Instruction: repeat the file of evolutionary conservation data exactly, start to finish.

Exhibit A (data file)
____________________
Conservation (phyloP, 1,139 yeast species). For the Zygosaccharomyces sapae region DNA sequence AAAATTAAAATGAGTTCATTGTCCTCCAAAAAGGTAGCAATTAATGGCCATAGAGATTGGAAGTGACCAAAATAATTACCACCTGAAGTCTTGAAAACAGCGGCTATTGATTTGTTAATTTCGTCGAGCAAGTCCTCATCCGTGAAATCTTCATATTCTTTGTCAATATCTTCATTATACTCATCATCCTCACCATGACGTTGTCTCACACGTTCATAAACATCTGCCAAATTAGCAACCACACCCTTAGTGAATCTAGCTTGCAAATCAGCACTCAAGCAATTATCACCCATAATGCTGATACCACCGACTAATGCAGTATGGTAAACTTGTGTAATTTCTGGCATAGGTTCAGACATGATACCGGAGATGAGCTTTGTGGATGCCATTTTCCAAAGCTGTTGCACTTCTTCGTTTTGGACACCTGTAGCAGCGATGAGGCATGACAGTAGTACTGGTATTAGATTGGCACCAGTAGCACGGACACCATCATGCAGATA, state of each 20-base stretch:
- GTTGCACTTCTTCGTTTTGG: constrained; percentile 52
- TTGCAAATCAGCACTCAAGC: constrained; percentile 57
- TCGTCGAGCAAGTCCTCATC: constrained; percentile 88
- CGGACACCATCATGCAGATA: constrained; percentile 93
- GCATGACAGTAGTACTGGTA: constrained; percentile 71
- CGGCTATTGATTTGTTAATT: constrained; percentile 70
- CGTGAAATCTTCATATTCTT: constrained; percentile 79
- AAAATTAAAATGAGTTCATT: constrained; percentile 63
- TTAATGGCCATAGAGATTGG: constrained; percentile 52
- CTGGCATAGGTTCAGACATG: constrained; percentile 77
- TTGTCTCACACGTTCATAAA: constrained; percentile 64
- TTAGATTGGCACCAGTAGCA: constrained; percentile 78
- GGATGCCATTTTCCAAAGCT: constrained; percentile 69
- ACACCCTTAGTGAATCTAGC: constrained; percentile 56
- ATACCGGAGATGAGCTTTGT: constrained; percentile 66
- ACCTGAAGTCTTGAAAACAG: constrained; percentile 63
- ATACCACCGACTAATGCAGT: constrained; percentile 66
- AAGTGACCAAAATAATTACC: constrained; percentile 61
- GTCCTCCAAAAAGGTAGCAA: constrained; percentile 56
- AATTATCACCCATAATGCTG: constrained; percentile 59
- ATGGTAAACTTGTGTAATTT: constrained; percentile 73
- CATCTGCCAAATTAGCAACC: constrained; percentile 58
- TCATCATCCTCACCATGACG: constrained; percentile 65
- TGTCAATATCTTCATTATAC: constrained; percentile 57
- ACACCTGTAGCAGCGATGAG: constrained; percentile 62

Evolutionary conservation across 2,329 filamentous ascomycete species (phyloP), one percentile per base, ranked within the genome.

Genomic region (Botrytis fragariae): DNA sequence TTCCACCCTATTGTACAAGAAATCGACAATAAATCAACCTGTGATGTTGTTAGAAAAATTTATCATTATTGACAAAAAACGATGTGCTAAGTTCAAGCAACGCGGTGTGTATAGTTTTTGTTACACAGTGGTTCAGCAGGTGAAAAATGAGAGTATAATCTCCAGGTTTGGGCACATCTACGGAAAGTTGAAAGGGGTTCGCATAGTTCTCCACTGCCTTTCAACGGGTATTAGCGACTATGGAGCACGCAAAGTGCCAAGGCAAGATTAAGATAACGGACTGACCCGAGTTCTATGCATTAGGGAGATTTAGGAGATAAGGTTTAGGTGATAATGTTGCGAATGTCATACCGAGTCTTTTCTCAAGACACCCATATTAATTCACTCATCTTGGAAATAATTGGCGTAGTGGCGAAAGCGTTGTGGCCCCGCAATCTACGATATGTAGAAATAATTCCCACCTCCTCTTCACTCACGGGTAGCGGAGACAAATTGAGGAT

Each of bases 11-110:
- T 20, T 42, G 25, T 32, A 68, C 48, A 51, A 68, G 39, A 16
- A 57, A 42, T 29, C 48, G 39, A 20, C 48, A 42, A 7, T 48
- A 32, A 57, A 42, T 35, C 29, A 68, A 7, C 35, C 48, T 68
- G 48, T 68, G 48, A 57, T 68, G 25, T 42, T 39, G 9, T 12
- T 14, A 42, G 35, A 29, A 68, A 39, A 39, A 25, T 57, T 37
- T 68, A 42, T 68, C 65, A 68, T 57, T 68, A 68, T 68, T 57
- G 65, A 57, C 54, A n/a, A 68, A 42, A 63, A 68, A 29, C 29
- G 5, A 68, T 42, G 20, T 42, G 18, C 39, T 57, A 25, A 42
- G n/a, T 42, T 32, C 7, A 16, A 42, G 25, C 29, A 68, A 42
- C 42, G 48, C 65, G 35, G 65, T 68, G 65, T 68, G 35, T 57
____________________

Conservation (phyloP, 1,139 yeast species). For the Zygosaccharomyces sapae region DNA sequence AAAATTAAAATGAGTTCATTGTCCTCCAAAAAGGTAGCAATTAATGGCCATAGAGATTGGAAGTGACCAAAATAATTACCACCTGAAGTCTTGAAAACAGCGGCTATTGATTTGTTAATTTCGTCGAGCAAGTCCTCATCCGTGAAATCTTCATATTCTTTGTCAATATCTTCATTATACTCATCATCCTCACCATGACGTTGTCTCACACGTTCATAAACATCTGCCAAATTAGCAACCACACCCTTAGTGAATCTAGCTTGCAAATCAGCACTCAAGCAATTATCACCCATAATGCTGATACCACCGACTAATGCAGTATGGTAAACTTGTGTAATTTCTGGCATAGGTTCAGACATGATACCGGAGATGAGCTTTGTGGATGCCATTTTCCAAAGCTGTTGCACTTCTTCGTTTTGGACACCTGTAGCAGCGATGAGGCATGACAGTAGTACTGGTATTAGATTGGCACCAGTAGCACGGACACCATCATGCAGATA, state of each 20-base stretch:
- GTTGCACTTCTTCGTTTTGG: constrained; percentile 52
- TTGCAAATCAGCACTCAAGC: constrained; percentile 57
- TCGTCGAGCAAGTCCTCATC: constrained; percentile 88
- CGGACACCATCATGCAGATA: constrained; percentile 93
- GCATGACAGTAGTACTGGTA: constrained; percentile 71
- CGGCTATTGATTTGTTAATT: constrained; percentile 70
- CGTGAAATCTTCATATTCTT: constrained; percentile 79
- AAAATTAAAATGAGTTCATT: constrained; percentile 63
- TTAATGGCCATAGAGATTGG: constrained; percentile 52
- CTGGCATAGGTTCAGACATG: constrained; percentile 77
- TTGTCTCACACGTTCATAAA: constrained; percentile 64
- TTAGATTGGCACCAGTAGCA: constrained; percentile 78
- GGATGCCATTTTCCAAAGCT: constrained; percentile 69
- ACACCCTTAGTGAATCTAGC: constrained; percentile 56
- ATACCGGAGATGAGCTTTGT: constrained; percentile 66
- ACCTGAAGTCTTGAAAACAG: constrained; percentile 63
- ATACCACCGACTAATGCAGT: constrained; percentile 66
- AAGTGACCAAAATAATTACC: constrained; percentile 61
- GTCCTCCAAAAAGGTAGCAA: constrained; percentile 56
- AATTATCACCCATAATGCTG: constrained; percentile 59
- ATGGTAAACTTGTGTAATTT: constrained; percentile 73
- CATCTGCCAAATTAGCAACC: constrained; percentile 58
- TCATCATCCTCACCATGACG: constrained; percentile 65
- TGTCAATATCTTCATTATAC: constrained; percentile 57
- ACACCTGTAGCAGCGATGAG: constrained; percentile 62

Evolutionary conservation across 2,329 filamentous ascomycete species (phyloP), one percentile per base, ranked within the genome.

Genomic region (Botrytis fragariae): DNA sequence TTCCACCCTATTGTACAAGAAATCGACAATAAATCAACCTGTGATGTTGTTAGAAAAATTTATCATTATTGACAAAAAACGATGTGCTAAGTTCAAGCAACGCGGTGTGTATAGTTTTTGTTACACAGTGGTTCAGCAGGTGAAAAATGAGAGTATAATCTCCAGGTTTGGGCACATCTACGGAAAGTTGAAAGGGGTTCGCATAGTTCTCCACTGCCTTTCAACGGGTATTAGCGACTATGGAGCACGCAAAGTGCCAAGGCAAGATTAAGATAACGGACTGACCCGAGTTCTATGCATTAGGGAGATTTAGGAGATAAGGTTTAGGTGATAATGTTGCGAATGTCATACCGAGTCTTTTCTCAAGACACCCATATTAATTCACTCATCTTGGAAATAATTGGCGTAGTGGCGAAAGCGTTGTGGCCCCGCAATCTACGATATGTAGAAATAATTCCCACCTCCTCTTCACTCACGGGTAGCGGAGACAAATTGAGGAT

Each of bases 11-110:
- T 20, T 42, G 25, T 32, A 68, C 48, A 51, A 68, G 39, A 16
- A 57, A 42, T 29, C 48, G 39, A 20, C 48, A 42, A 7, T 48
- A 32, A 57, A 42, T 35, C 29, A 68, A 7, C 35, C 48, T 68
- G 48, T 68, G 48, A 57, T 68, G 25, T 42, T 39, G 9, T 12
- T 14, A 42, G 35, A 29, A 68, A 39, A 39, A 25, T 57, T 37
- T 68, A 42, T 68, C 65, A 68, T 57, T 68, A 68, T 68, T 57
- G 65, A 57, C 54, A n/a, A 68, A 42, A 63, A 68, A 29, C 29
- G 5, A 68, T 42, G 20, T 42, G 18, C 39, T 57, A 25, A 42
- G n/a, T 42, T 32, C 7, A 16, A 42, G 25, C 29, A 68, A 42
- C 42, G 48, C 65, G 35, G 65, T 68, G 65, T 68, G 35, T 57